Must Nigerians Show Sympathy For The Plight Of President Buhari’s Son?

I have written down something on my Microsoft Word about 16 times but didn’t post it. Before this post, I had written 2 more but still did not post it.

The total now is 19 and they are all about the online preachers and policemen.

You know why I ended up not posting it? It is not because you’d say Onyeabo has come again. It is simply because I asked myself, “have your 2 days preachings made me to worry about what happens to Buhari’s family?”. The answer is No.

Will my 19 posts make you to stop sounding stupid? No

So why should I bother?

Before you can convince us that you are nice and objective, mention the name of a child you lost or a child endengered in a harsh and cruel circumstance caused by someone who later faced same situation and you wished the person well.

Most of you will not even greet your dad’s rival in the village. Your uncles and aunts are witches and wizards back in your sub conscious. They are stopping you from making money and getting that rich husband of your dream yet you are here talking milk of human kindness.
Most of us do not care about what goes in that family. Your endless posts will not change it. We are not human and there is no milk in us.

You know why? Let me give you an example.

Ikechukwu Ukeoma’s parents cannot hear you. They lost him and nothing happened.

Same goes to most of us. You can take your pity and cook with it. The same thing that makes you think people should be pitying those who hate them is the same reason you will insult people here and expect them to be the bigger person and not give it back to you.

This is the best period to show us the human side of Buhari before Yusuf gets better and he starts killing other people’s Yusuf (first and only sons of other insignificant women) and have his online fools applaud and excuse him for it.

Do not wait till Yusuf gets better. Show us Buhari’s face in the hospital watching his son still breathing on the hospital bed. That way, you can understand the face of those mothers whose sons were swimming in the mud and who lay in the pool of their own blood for simply wearing an insignia and colours Buhari hates.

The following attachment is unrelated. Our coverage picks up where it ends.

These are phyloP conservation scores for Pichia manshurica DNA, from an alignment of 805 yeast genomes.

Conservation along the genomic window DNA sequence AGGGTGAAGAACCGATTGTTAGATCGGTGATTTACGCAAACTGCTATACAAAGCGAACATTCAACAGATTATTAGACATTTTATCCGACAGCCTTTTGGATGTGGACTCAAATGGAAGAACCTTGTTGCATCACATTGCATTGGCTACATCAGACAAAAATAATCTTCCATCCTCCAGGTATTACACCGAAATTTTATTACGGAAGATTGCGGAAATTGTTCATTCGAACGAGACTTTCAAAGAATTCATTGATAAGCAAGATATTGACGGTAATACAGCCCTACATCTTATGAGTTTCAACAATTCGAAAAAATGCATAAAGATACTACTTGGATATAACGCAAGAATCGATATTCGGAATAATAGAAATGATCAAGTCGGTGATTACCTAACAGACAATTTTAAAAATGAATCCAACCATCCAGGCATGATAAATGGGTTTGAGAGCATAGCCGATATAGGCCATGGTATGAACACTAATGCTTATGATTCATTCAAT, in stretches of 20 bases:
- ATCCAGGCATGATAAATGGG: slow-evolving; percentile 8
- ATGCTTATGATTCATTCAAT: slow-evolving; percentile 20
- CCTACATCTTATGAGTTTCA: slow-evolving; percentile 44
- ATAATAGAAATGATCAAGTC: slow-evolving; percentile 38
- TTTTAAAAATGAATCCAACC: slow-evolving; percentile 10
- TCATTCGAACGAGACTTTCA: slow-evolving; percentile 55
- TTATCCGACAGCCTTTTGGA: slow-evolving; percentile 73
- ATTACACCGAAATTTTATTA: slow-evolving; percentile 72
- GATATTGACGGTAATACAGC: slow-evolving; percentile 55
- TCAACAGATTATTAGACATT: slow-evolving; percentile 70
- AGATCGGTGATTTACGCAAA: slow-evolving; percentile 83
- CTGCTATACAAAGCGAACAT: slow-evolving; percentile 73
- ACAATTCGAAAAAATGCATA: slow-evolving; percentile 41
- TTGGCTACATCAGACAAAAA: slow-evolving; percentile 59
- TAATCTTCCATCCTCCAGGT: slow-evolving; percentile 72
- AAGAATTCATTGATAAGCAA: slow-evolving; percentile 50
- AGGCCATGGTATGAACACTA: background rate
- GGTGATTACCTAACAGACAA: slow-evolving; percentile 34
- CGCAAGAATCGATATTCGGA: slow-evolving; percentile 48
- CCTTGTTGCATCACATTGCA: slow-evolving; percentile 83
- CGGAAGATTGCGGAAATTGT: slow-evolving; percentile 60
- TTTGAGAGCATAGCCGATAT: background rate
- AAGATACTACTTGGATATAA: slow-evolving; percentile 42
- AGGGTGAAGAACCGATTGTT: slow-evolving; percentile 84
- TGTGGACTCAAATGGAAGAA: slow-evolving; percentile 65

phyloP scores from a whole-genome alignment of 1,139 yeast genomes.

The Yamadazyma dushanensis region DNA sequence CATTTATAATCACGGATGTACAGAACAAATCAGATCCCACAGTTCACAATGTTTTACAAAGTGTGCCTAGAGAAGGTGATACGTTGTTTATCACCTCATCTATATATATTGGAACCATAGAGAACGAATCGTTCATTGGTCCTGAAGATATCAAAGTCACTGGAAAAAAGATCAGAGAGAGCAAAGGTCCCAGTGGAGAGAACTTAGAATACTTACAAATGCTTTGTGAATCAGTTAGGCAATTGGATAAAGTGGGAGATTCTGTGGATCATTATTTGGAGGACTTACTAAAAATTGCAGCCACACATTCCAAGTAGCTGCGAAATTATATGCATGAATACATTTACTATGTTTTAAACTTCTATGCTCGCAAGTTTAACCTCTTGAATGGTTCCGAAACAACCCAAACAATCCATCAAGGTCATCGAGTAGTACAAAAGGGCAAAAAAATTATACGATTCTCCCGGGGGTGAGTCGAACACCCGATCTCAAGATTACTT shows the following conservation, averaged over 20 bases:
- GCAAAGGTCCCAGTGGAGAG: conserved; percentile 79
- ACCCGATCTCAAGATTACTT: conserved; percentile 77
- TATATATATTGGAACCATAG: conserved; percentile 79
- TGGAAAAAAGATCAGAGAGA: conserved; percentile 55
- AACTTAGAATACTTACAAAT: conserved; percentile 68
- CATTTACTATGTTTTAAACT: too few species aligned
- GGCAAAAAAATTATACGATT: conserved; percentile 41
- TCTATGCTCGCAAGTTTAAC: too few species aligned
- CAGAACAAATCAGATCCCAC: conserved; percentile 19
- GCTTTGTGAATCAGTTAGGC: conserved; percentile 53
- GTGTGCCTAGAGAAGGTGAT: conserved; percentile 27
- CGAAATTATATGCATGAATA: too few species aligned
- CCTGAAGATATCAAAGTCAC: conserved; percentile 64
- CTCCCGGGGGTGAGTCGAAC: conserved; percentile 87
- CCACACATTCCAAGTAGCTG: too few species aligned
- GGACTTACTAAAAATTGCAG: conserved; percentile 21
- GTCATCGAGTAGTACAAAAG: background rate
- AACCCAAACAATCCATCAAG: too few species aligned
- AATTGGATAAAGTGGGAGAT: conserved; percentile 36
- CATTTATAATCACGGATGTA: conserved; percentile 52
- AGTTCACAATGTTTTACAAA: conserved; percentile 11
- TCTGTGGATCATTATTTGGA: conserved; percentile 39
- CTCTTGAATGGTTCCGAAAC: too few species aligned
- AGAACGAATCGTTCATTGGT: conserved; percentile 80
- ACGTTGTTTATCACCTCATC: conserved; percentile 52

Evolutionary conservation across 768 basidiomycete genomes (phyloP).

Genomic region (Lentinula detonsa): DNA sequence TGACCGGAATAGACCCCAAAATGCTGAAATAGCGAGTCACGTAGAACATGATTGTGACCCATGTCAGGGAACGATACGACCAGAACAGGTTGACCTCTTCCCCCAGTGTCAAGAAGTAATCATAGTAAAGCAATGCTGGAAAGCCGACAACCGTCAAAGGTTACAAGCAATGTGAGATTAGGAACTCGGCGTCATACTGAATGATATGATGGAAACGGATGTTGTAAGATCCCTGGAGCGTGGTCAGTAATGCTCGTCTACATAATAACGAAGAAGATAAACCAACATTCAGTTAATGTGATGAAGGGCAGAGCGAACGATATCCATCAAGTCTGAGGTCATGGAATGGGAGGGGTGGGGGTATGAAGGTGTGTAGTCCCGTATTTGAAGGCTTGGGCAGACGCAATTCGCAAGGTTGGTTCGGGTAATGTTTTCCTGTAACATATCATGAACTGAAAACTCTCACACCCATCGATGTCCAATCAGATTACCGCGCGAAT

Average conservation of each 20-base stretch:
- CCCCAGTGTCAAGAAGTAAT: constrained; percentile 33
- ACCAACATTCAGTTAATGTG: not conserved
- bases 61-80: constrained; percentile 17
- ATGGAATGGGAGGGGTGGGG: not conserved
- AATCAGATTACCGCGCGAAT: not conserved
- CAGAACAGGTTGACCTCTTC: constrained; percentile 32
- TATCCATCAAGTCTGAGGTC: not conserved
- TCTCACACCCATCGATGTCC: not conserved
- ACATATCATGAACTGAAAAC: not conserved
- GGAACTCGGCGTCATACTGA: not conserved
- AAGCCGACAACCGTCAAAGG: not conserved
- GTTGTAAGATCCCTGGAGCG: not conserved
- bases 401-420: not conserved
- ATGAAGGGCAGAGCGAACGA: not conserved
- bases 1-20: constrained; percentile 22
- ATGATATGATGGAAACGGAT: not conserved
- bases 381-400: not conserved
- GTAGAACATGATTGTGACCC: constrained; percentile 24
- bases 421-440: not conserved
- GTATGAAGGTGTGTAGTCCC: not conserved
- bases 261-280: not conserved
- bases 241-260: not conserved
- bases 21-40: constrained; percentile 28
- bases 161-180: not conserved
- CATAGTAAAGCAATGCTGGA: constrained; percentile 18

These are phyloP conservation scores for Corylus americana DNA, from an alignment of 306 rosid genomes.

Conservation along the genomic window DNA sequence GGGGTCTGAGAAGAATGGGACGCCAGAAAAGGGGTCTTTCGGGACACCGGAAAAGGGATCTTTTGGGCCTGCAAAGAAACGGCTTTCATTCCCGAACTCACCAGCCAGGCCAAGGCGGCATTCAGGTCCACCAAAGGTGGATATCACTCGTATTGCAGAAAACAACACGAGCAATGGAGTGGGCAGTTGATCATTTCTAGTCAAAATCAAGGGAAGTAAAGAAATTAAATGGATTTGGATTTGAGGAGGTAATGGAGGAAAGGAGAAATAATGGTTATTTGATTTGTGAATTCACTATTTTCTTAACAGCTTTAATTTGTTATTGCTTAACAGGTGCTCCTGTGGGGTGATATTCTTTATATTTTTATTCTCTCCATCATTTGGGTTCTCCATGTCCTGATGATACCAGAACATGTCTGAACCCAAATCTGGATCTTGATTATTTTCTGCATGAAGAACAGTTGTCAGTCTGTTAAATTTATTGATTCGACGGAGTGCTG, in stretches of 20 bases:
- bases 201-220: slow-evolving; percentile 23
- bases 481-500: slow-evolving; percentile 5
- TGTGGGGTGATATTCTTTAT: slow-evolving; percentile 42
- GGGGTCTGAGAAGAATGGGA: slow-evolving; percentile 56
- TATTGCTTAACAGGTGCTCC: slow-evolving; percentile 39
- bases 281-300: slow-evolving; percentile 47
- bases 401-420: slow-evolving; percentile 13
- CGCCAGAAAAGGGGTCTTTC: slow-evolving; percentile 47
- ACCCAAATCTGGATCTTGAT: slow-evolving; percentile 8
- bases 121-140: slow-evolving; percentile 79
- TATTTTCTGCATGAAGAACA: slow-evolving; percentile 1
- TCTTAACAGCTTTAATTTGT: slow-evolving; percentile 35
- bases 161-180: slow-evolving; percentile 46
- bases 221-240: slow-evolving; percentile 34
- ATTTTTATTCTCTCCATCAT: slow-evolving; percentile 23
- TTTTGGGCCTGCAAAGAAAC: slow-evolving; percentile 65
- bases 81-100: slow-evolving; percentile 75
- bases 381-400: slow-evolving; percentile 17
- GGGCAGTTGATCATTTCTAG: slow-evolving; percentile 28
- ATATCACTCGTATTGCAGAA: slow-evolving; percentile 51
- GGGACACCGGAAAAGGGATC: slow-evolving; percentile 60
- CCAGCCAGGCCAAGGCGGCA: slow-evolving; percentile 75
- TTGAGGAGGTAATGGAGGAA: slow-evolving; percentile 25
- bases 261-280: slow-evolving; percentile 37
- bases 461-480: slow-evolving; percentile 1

One of the benefits of chronic, unabashed, unreformed under-development is the luxury of insufficient sympathy. When accident occurs – whether by bus, plane or, err, power bike, it should be expected that the average Nigerian would be too scarred to care for something as flippant as Sympathy.

What kind of sympathy should an uneducated man earning N15,000 a month with five children have for a rich boy riding an expensive power bike for reckless pleasure? We take everything from Nigerians, even our right to be apathetic. Can we not be indifferent in peace?

It is a miracle that we are not yet eating ourselves on the streets. We should be commended for surviving all these years of rape, manipulation and corruption, and are yet to find human flesh at the bus-stop enticing enough to slice and chew right under the sun.

Ripped of all basic human rights and dignity for so long, it is insane to expect that we could possibly feel anything except a relentless need to find a next meal or a next breakthrough, depending on the level of your own personal Nigerian penury and misfortune caused by crass neglect.

We lack everything. Yet we are being cajoled to muster all our strengths, as small as they are, for the sake of sympathy for a ruler’s son. When all we’ve ever wanted was the shoe on his feet or the stamp on his passport or the bank alerts on his phone or the opportunities his surname commands – again, depending on your grade of penury.

Don’t be offended that we rejoice when we are supposed to cry, you hear? It is what people who never have water to quench burning houses do. It is what should be expected of people who have no number to call when they suffer third degree burns on major roads that are never fully repaired. It is what should be expected of people who have no supply of potable water to drink. Probably our apathy is caused by high levels of zinc in our pure water. Toh.

A country of 80% living below a dollar… the fear of death should not be the problem. It is living that is the real tragedy.

Ndo, casualties and power bikes et al.

That thing that you feel now, is our daily narrative. Still, we stand.

However, if this is any consolation, our daily routine as Nigerians is killing us anyways. We are all in coma. It’s best we all ride and crash, really.

Even Harley Davidson agrees.

Leave a Reply

Your email address will not be published. Required fields are marked *